Home » News » ICYMI: Newspapers in the West Are Calling for EPA to Halt New Ozone Standard

ICYMI: Newspapers in the West Are Calling for EPA to Halt New Ozone Standard


Following the U.S. Environmental Protection Agency’s (EPA) release of a report that found that metro Denver would not comply with the new federal National Ambient Air Quality Standard (NAAQS) for ground level ozone by 2025 – and the stiff opposition the agency faced from state air regulators and business leaders recently in Phoenix, Arizona – editorial boards in the West are demanding that EPA “halt the implementation of the 70 ppb standard” and “go back to the drawing board.”


Daily Sentinel

“An unfair standard”: The EPA should halt the implementation of the 70 ppb standard until the agency can assure state and local officials in the West that the background ozone issue is fully understood, and that communities won’t be unfairly blamed for pollution they didn’t cause. It should have done so before deciding to ratchet down the standard to 70 ppb. Then again, if the background ozone issue had received the attention it deserved last year, EPA might have been forced to leave the 75 ppb standard in place. (Mar. 9, 2016)


Deseret News

“New federal ozone standards penalize Western states and hamper growth, without improving ozone levels”: This is more than just a case of nettlesome federal overreach. In a futile attempt to reduce ozone pollution that we’re not creating, local businesses will be required to cut back on activity and growth, even though such efforts will have a negligible impact on Utah’s ozone levels. … We strongly favor regulations that will have a positive impact on improving Utah’s air quality. Yet these new ozone standards do nothing of the kind. Instead, they are an empty and expensive gesture that punishes Utah and other states for California’s sins. It is time for the EPA to go back to the drawing board and draft new regulations that address the problem substantively, not symbolically. (Mar. 5, 2016)


Denver Post

“EPA ozone data a jolt for Denver”: However, it appears that even our warning underestimated the difficulties in complying with a lower standard, according to data from the U.S. Environmental Protection Agency itself. As the Denver Business Journal recently reported, the EPA in a white paper issued in late December specifically mentioned that its modeling indicates Denver will be out of compliance with the new standard even in 2025. Indeed, Denver is one of the few places in the country projected to be above the 70 ppb mark nearly a decade from now. By the way, Denver is still not in compliance with the previous ozone standard set in 2008 by the Bush administration. … Natural background ozone from a variety of sources in the Rocky Mountain West is higher than in most regions and makes compliance with ozone rules particularly difficult. (Mar. 4, 2016)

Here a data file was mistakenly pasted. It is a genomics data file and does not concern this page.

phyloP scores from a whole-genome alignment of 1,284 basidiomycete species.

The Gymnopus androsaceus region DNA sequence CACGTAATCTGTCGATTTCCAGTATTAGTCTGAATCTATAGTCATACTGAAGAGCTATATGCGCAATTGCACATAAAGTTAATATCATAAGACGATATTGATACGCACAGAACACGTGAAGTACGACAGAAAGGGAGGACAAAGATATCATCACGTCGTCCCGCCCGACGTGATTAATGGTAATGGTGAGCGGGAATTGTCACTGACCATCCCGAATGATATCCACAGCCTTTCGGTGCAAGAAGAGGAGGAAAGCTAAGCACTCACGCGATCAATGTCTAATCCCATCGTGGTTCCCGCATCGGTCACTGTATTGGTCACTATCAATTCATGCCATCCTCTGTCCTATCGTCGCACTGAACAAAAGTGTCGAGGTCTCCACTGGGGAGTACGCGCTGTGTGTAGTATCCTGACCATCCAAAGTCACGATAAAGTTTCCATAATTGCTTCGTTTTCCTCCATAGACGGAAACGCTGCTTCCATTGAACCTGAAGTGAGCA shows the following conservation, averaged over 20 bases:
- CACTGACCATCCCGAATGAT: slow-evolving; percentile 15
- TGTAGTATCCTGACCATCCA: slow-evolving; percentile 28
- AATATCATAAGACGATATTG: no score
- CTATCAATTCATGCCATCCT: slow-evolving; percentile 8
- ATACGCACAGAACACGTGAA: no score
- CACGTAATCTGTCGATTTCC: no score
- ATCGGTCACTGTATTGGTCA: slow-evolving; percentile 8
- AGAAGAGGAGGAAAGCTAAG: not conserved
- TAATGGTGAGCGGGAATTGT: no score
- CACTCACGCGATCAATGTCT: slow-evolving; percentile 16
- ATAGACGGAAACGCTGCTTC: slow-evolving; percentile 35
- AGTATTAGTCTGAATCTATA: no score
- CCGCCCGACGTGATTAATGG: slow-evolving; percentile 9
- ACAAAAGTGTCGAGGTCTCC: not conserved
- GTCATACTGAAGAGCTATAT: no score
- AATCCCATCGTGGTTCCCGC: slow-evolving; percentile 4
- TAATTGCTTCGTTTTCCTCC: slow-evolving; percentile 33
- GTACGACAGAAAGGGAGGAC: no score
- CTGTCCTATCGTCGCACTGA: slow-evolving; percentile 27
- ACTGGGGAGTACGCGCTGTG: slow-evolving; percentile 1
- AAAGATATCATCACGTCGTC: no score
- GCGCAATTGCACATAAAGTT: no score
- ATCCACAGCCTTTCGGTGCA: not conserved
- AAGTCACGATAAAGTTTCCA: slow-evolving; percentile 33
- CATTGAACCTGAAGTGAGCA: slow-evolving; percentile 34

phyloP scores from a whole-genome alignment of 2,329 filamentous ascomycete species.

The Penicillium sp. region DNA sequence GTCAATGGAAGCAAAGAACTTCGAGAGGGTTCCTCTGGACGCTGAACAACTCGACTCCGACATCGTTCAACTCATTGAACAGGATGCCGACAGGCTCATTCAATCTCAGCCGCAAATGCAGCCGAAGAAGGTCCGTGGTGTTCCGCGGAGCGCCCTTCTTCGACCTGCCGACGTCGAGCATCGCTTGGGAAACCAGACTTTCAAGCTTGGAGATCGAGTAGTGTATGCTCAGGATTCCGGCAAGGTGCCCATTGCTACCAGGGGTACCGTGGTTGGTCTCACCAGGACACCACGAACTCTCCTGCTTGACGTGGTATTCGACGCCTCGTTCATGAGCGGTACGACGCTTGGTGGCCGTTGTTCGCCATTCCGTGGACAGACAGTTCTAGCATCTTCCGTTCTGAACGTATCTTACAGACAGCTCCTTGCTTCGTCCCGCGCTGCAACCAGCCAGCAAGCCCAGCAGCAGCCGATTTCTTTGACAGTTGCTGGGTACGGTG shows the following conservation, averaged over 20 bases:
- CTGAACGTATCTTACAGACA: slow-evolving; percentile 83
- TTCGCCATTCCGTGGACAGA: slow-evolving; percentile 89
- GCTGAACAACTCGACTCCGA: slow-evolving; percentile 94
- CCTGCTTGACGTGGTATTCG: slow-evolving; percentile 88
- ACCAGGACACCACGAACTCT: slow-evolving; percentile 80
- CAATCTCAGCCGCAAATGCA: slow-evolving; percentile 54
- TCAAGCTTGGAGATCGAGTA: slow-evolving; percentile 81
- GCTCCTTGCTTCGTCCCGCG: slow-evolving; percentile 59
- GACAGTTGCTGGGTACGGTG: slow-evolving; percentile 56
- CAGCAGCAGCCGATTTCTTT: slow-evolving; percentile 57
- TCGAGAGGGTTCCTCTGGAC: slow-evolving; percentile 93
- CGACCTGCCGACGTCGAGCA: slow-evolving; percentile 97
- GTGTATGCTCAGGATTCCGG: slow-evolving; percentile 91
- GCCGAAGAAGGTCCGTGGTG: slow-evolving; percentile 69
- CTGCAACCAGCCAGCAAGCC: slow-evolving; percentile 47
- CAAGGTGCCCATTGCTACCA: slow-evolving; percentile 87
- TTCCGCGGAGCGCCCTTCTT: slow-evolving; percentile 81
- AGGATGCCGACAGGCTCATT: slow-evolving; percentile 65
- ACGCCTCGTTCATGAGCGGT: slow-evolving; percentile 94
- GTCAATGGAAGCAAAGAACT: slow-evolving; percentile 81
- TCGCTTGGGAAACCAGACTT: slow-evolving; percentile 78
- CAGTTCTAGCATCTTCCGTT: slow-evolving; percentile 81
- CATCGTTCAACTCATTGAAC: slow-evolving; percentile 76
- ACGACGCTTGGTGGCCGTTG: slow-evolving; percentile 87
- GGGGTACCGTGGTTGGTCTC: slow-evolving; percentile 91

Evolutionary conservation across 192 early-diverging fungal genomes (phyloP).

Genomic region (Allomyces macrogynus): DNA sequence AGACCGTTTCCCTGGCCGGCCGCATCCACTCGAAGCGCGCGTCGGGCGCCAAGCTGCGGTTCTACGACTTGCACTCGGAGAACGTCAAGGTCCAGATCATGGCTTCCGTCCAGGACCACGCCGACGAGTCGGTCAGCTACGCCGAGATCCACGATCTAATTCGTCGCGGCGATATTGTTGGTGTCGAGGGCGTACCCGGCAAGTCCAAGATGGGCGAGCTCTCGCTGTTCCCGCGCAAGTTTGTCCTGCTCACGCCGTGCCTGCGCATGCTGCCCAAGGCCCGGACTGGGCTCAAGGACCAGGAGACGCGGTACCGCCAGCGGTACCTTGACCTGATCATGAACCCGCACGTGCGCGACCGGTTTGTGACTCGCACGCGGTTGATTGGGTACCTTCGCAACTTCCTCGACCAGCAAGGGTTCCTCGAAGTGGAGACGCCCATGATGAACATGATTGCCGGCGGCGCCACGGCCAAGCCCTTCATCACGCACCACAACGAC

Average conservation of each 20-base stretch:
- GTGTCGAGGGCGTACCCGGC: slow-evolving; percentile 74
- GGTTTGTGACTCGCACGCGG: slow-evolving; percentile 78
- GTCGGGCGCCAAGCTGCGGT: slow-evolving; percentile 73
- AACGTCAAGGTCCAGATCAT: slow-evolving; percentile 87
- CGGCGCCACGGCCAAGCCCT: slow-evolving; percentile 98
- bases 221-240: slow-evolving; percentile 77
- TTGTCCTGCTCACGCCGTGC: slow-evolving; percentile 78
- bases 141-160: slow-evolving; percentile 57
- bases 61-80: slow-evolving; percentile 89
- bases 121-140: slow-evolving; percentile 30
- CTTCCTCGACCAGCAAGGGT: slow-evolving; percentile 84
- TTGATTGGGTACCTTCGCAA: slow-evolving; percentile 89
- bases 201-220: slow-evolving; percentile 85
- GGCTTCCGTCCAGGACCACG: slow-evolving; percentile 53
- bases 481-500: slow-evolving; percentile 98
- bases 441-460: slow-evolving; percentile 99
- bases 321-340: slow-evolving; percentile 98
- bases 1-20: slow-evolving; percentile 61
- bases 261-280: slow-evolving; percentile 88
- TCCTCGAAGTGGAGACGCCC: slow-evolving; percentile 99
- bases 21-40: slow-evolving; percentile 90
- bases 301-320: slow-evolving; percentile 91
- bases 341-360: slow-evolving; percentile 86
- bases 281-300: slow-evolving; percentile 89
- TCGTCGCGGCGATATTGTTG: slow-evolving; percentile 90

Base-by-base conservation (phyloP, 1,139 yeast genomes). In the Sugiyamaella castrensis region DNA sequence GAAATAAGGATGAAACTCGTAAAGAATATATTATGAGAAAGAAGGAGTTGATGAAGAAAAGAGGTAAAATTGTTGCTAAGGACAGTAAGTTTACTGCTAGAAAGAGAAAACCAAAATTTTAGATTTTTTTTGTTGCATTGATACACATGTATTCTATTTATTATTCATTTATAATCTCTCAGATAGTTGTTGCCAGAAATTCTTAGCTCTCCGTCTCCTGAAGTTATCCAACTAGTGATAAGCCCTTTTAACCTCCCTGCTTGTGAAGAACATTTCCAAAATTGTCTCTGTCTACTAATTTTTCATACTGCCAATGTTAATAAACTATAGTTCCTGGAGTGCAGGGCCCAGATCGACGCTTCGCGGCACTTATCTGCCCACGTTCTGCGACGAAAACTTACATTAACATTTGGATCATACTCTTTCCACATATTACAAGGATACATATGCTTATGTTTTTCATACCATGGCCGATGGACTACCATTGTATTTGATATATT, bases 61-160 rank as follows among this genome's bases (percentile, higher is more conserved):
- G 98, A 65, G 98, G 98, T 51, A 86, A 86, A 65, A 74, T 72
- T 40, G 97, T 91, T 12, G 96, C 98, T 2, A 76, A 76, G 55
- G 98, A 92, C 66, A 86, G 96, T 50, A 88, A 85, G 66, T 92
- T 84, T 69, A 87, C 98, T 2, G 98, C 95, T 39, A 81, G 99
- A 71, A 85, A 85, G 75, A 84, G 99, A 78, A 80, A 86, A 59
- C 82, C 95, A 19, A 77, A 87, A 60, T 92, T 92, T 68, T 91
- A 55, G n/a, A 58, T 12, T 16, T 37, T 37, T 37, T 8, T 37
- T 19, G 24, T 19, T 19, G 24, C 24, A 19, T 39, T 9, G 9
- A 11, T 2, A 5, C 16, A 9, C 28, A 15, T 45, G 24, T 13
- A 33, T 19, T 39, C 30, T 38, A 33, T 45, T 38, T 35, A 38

State and local officials agree that the new federal ozone standard is particularly challenging for the West:

Timothy Franquist, deputy director of the air quality division at the Arizona Department of Environmental Quality: “Industry is a very small portion of the sources of ozone, but at the same time, those are the ones that we can traditionally control. … So they are going to bear the hit.”

Congressman Paul Gosar (R-AZ): “Furthermore, it is laughable that the EPA admits it does not have a clear plan for dealing with background ozone generated by factors outside the state’s control. This means the EPA is literally attempting to punish Arizona for ozone pollution that is created in California, Mexico and even China…I applaud the Center for Regulatory Solutions for their work on this issue and for exposing the significant economic harm that will occur in Arizona as a result of EPA’s terrible new regulation.”

Colorado state Rep. Cheri Jahn (D): “This is just setting us up to fail. … I think we’re being set up. There’s too much going on around the state, and when you have all that background ozone coming into the state, I don’t know how we’re going to deal with it. … When it’s already known that Colorado can’t make it, then is the goal to help states become more ozone friendly? Or is to punish them?”

Arizona state Rep. Mark Finchem (R): “We suggest that the EPA should go back to a clean sheet of paper and construct a reasonable, scientifically justified ozone rule that does not do damage to the economic condition of our state and those around us so as to push it to the point of serious economic impairment.”

Garrick Taylor of the Arizona Chamber of Commerce and Industry: “If the EPA doesn’t account adequately for background ozone when implementing these new standards, we’re simply going to be unfairly punished in Arizona.”

NOTE: Click here to read more about the factors that make compliance with the ozone standard difficult for Western states.